The proposed fee to UTMSU is higher than the fee paid to EPUS. When asked about the increase, Thompson said, “UTMSU as a whole offers a wide range of resources to students, including services like clubs funding, funding of academic societies, the Blind Duck, the food bank, [and] the on-campus first aid response team. As members of UTMSU, part-time students will also be asked to contribute to the funding of these services in order to ensure they are available to all students, which accounts for the difference in membership fee[s].”
Thompson acknowledged that part-time students have been accessing the benefits of UTMSU membership without being formal members. Thompson said that by contributing to these services, part-time students will help ensure that UTMSU will be able to continue to provide the services it provides to its members.
EPUS previously disbanded when the Student Administrative Council (located at both St. George and UTM) and the Erindale College Student Union (located at UTM) merged to become UTMSU in February 2008. At the same time, the two organizations attempted to merge with EPUS to represent and collect a levy from part-time students. This was done through a campus-wide referendum. Following the amalgamation, APUS took UTMSU to court because, as cited in APUS’s policies, UTMSU was not within its authority to hold such a referendum. The Ontario Superior Court of Justice ruled in favour of APUS, saying that UTMSU had acted against the authority of APUS.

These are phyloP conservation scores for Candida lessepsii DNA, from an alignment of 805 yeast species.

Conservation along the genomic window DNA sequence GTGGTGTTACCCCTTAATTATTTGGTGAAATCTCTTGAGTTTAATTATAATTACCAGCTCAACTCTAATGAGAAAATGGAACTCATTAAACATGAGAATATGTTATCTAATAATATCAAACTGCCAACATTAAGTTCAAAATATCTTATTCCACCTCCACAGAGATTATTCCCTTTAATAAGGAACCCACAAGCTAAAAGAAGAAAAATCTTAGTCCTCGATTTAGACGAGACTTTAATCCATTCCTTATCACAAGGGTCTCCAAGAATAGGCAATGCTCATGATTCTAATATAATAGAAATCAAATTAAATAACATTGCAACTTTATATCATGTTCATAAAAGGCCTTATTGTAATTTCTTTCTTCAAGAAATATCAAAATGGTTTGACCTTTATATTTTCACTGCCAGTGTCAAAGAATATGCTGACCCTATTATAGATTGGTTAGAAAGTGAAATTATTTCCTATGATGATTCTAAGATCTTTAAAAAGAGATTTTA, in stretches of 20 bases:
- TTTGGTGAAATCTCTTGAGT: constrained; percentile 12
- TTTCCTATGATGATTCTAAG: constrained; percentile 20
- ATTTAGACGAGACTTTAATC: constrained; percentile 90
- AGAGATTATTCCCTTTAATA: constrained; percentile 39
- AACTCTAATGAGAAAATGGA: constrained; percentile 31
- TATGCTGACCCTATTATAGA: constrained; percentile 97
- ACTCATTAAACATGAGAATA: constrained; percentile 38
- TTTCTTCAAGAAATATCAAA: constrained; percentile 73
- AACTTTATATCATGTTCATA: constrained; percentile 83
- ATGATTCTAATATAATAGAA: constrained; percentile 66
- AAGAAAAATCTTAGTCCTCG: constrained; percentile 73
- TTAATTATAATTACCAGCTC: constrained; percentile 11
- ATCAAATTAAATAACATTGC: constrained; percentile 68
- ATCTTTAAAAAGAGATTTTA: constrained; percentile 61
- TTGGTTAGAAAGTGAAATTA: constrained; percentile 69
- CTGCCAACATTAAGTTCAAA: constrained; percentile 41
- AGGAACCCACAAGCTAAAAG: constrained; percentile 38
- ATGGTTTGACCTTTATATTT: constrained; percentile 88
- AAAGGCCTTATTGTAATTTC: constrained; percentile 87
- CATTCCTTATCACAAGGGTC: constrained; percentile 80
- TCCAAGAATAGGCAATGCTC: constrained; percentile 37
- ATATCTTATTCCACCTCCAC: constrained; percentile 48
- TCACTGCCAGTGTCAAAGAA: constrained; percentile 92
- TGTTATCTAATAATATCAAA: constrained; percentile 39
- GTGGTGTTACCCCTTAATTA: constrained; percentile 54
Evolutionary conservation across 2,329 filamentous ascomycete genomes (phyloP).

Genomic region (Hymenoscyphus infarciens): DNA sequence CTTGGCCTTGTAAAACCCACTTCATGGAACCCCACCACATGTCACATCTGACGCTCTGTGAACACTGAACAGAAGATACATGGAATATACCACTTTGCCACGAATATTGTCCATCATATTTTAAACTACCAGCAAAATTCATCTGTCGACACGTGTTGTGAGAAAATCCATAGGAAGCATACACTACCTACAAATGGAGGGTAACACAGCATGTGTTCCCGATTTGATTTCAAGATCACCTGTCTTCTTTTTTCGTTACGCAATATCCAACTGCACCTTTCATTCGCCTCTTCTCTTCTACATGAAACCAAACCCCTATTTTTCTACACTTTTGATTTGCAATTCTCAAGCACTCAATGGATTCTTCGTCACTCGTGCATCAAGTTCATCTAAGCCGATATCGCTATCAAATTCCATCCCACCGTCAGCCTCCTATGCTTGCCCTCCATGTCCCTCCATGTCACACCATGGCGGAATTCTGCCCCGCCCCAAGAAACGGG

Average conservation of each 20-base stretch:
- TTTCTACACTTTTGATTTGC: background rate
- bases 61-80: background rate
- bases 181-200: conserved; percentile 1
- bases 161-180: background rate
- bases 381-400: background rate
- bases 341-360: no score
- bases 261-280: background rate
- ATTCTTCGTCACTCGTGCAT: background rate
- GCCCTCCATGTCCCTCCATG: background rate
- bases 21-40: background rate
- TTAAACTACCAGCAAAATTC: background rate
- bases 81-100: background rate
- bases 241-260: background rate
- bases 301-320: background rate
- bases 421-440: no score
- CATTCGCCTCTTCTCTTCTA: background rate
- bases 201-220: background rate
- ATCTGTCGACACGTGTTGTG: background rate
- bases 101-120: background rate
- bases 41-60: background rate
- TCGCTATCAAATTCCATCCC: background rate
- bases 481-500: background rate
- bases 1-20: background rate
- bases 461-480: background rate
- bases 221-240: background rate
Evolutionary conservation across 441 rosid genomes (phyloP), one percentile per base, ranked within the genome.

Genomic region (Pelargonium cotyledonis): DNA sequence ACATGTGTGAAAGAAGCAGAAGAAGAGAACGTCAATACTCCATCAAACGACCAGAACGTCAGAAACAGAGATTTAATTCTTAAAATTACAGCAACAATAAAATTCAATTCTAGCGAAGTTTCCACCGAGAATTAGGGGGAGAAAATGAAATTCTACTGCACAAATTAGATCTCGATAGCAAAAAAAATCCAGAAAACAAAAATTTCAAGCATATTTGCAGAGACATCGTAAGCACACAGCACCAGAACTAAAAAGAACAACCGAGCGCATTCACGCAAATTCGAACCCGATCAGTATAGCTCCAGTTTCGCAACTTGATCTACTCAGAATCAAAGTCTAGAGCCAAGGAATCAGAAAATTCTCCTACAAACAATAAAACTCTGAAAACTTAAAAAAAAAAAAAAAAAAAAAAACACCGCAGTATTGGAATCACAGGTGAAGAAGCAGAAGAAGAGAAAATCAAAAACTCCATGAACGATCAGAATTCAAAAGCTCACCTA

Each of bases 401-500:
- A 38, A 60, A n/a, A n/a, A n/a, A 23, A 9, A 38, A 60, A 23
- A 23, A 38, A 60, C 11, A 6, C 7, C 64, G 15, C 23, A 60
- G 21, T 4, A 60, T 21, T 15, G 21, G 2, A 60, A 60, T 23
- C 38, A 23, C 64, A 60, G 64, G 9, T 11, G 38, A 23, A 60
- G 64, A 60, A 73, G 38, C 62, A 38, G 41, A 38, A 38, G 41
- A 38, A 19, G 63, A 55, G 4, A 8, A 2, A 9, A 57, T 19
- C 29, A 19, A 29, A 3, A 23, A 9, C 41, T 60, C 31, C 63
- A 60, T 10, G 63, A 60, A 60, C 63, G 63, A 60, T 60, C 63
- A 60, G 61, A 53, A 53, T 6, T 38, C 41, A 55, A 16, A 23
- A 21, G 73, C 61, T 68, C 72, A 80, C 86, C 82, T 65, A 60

EPUS reformed in the summer of 2011 after part-time students were promised a summer U-Pass, but at the last minute were ruled ineligible because APUS—which has jurisdiction over EPUS—decided the U-Pass would not be useful to a large enough portion of part-time students.
“This referendum is distinct from the previous [ones] in that it does not seek to change representation of part-time students at UTM by APUS centrally. Collectively, EPUS, UTMSU, and APUS recognize the value of having all part-time undergraduate students being represented by the central students’ union,” said Froom. “APUS advocates on behalf of part-time students to the central administration and at bodies like the Council on Student Services and Governing Council. By having strong advocacy on the campus level through UTMSU, and strong central representation across the three campuses by APUS, the voices of part-time students will be effectively represented at various levels of decision-making inside and outside of the university.”
During the fall/winter session, any student taking fewer than three credits is considered part-time. Over the summer session, the threshold below which a student is part-time is 1.5 credits. A student who is full-time in the fall/winter session does not automatically carry full-time status into the summer session.
“In a nutshell, this referendum is put in place with the vision to restructure the representation model wherein UTMSU [would] be locally representing UTM part-time undergraduates and APUS would be centrally representing part-time students,” said Chakraborty.
Thompson said he too believes the change “will better serve the needs of part-time students”.
All current part-time UTM students will be eligible to vote.